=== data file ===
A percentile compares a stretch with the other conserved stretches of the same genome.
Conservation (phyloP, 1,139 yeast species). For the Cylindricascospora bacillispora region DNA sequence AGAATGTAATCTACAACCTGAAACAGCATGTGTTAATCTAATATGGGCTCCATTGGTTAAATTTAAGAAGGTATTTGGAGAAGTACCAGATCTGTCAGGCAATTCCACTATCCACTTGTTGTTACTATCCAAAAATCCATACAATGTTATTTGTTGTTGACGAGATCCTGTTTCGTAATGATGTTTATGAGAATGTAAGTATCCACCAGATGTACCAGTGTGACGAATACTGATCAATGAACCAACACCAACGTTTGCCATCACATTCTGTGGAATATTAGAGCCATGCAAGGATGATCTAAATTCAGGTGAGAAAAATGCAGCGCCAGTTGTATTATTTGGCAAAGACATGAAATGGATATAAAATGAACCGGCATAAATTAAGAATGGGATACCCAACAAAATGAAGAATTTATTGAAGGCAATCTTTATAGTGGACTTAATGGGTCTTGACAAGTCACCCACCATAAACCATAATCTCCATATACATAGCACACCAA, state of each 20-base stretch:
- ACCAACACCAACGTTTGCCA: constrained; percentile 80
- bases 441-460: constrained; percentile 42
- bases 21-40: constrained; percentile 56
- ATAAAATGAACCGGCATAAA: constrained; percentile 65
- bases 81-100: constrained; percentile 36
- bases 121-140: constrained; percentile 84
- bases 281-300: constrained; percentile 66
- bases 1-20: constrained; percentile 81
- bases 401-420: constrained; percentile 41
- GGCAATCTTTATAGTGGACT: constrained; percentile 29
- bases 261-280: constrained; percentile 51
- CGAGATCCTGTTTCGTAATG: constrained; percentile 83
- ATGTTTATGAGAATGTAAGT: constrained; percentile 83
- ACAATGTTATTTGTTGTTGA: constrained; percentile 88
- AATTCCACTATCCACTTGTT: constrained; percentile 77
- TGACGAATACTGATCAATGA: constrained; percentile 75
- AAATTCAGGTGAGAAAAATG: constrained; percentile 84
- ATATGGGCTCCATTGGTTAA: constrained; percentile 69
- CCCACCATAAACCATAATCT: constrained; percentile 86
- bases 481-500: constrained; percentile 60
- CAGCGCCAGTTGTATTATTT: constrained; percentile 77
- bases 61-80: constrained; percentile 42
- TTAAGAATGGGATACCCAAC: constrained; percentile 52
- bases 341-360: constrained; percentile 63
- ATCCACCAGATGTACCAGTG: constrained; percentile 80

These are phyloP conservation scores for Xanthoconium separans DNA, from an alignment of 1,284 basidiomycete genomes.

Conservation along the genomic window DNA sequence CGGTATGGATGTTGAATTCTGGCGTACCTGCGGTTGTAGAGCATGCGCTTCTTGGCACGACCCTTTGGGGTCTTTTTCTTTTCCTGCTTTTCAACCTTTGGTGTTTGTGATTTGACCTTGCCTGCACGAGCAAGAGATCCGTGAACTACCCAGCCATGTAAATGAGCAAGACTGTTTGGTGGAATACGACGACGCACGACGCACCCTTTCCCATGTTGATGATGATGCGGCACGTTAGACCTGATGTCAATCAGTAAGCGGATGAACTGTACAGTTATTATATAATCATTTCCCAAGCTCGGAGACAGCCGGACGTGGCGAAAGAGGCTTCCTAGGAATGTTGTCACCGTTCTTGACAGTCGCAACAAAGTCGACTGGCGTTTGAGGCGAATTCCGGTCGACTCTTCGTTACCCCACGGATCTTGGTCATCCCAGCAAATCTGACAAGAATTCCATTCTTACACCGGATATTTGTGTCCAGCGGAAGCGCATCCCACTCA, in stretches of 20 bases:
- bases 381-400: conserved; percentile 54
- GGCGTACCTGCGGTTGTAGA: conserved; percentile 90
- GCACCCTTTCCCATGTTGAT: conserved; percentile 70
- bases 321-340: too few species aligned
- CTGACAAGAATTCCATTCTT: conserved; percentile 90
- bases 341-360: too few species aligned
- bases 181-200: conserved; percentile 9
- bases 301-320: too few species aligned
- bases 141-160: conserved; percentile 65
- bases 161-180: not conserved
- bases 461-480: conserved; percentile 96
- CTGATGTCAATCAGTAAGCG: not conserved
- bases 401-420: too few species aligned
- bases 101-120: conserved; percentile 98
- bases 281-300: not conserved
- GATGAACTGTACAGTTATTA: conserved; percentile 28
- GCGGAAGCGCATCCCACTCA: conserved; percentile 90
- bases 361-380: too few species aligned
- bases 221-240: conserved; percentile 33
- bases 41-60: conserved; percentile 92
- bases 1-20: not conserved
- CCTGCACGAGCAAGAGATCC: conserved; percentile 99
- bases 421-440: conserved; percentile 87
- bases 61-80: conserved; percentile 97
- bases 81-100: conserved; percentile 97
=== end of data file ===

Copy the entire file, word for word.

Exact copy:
A percentile compares a stretch with the other conserved stretches of the same genome.
Conservation (phyloP, 1,139 yeast species). For the Cylindricascospora bacillispora region DNA sequence AGAATGTAATCTACAACCTGAAACAGCATGTGTTAATCTAATATGGGCTCCATTGGTTAAATTTAAGAAGGTATTTGGAGAAGTACCAGATCTGTCAGGCAATTCCACTATCCACTTGTTGTTACTATCCAAAAATCCATACAATGTTATTTGTTGTTGACGAGATCCTGTTTCGTAATGATGTTTATGAGAATGTAAGTATCCACCAGATGTACCAGTGTGACGAATACTGATCAATGAACCAACACCAACGTTTGCCATCACATTCTGTGGAATATTAGAGCCATGCAAGGATGATCTAAATTCAGGTGAGAAAAATGCAGCGCCAGTTGTATTATTTGGCAAAGACATGAAATGGATATAAAATGAACCGGCATAAATTAAGAATGGGATACCCAACAAAATGAAGAATTTATTGAAGGCAATCTTTATAGTGGACTTAATGGGTCTTGACAAGTCACCCACCATAAACCATAATCTCCATATACATAGCACACCAA, state of each 20-base stretch:
- ACCAACACCAACGTTTGCCA: constrained; percentile 80
- bases 441-460: constrained; percentile 42
- bases 21-40: constrained; percentile 56
- ATAAAATGAACCGGCATAAA: constrained; percentile 65
- bases 81-100: constrained; percentile 36
- bases 121-140: constrained; percentile 84
- bases 281-300: constrained; percentile 66
- bases 1-20: constrained; percentile 81
- bases 401-420: constrained; percentile 41
- GGCAATCTTTATAGTGGACT: constrained; percentile 29
- bases 261-280: constrained; percentile 51
- CGAGATCCTGTTTCGTAATG: constrained; percentile 83
- ATGTTTATGAGAATGTAAGT: constrained; percentile 83
- ACAATGTTATTTGTTGTTGA: constrained; percentile 88
- AATTCCACTATCCACTTGTT: constrained; percentile 77
- TGACGAATACTGATCAATGA: constrained; percentile 75
- AAATTCAGGTGAGAAAAATG: constrained; percentile 84
- ATATGGGCTCCATTGGTTAA: constrained; percentile 69
- CCCACCATAAACCATAATCT: constrained; percentile 86
- bases 481-500: constrained; percentile 60
- CAGCGCCAGTTGTATTATTT: constrained; percentile 77
- bases 61-80: constrained; percentile 42
- TTAAGAATGGGATACCCAAC: constrained; percentile 52
- bases 341-360: constrained; percentile 63
- ATCCACCAGATGTACCAGTG: constrained; percentile 80

These are phyloP conservation scores for Xanthoconium separans DNA, from an alignment of 1,284 basidiomycete genomes.

Conservation along the genomic window DNA sequence CGGTATGGATGTTGAATTCTGGCGTACCTGCGGTTGTAGAGCATGCGCTTCTTGGCACGACCCTTTGGGGTCTTTTTCTTTTCCTGCTTTTCAACCTTTGGTGTTTGTGATTTGACCTTGCCTGCACGAGCAAGAGATCCGTGAACTACCCAGCCATGTAAATGAGCAAGACTGTTTGGTGGAATACGACGACGCACGACGCACCCTTTCCCATGTTGATGATGATGCGGCACGTTAGACCTGATGTCAATCAGTAAGCGGATGAACTGTACAGTTATTATATAATCATTTCCCAAGCTCGGAGACAGCCGGACGTGGCGAAAGAGGCTTCCTAGGAATGTTGTCACCGTTCTTGACAGTCGCAACAAAGTCGACTGGCGTTTGAGGCGAATTCCGGTCGACTCTTCGTTACCCCACGGATCTTGGTCATCCCAGCAAATCTGACAAGAATTCCATTCTTACACCGGATATTTGTGTCCAGCGGAAGCGCATCCCACTCA, in stretches of 20 bases:
- bases 381-400: conserved; percentile 54
- GGCGTACCTGCGGTTGTAGA: conserved; percentile 90
- GCACCCTTTCCCATGTTGAT: conserved; percentile 70
- bases 321-340: too few species aligned
- CTGACAAGAATTCCATTCTT: conserved; percentile 90
- bases 341-360: too few species aligned
- bases 181-200: conserved; percentile 9
- bases 301-320: too few species aligned
- bases 141-160: conserved; percentile 65
- bases 161-180: not conserved
- bases 461-480: conserved; percentile 96
- CTGATGTCAATCAGTAAGCG: not conserved
- bases 401-420: too few species aligned
- bases 101-120: conserved; percentile 98
- bases 281-300: not conserved
- GATGAACTGTACAGTTATTA: conserved; percentile 28
- GCGGAAGCGCATCCCACTCA: conserved; percentile 90
- bases 361-380: too few species aligned
- bases 221-240: conserved; percentile 33
- bases 41-60: conserved; percentile 92
- bases 1-20: not conserved
- CCTGCACGAGCAAGAGATCC: conserved; percentile 99
- bases 421-440: conserved; percentile 87
- bases 61-80: conserved; percentile 97
- bases 81-100: conserved; percentile 97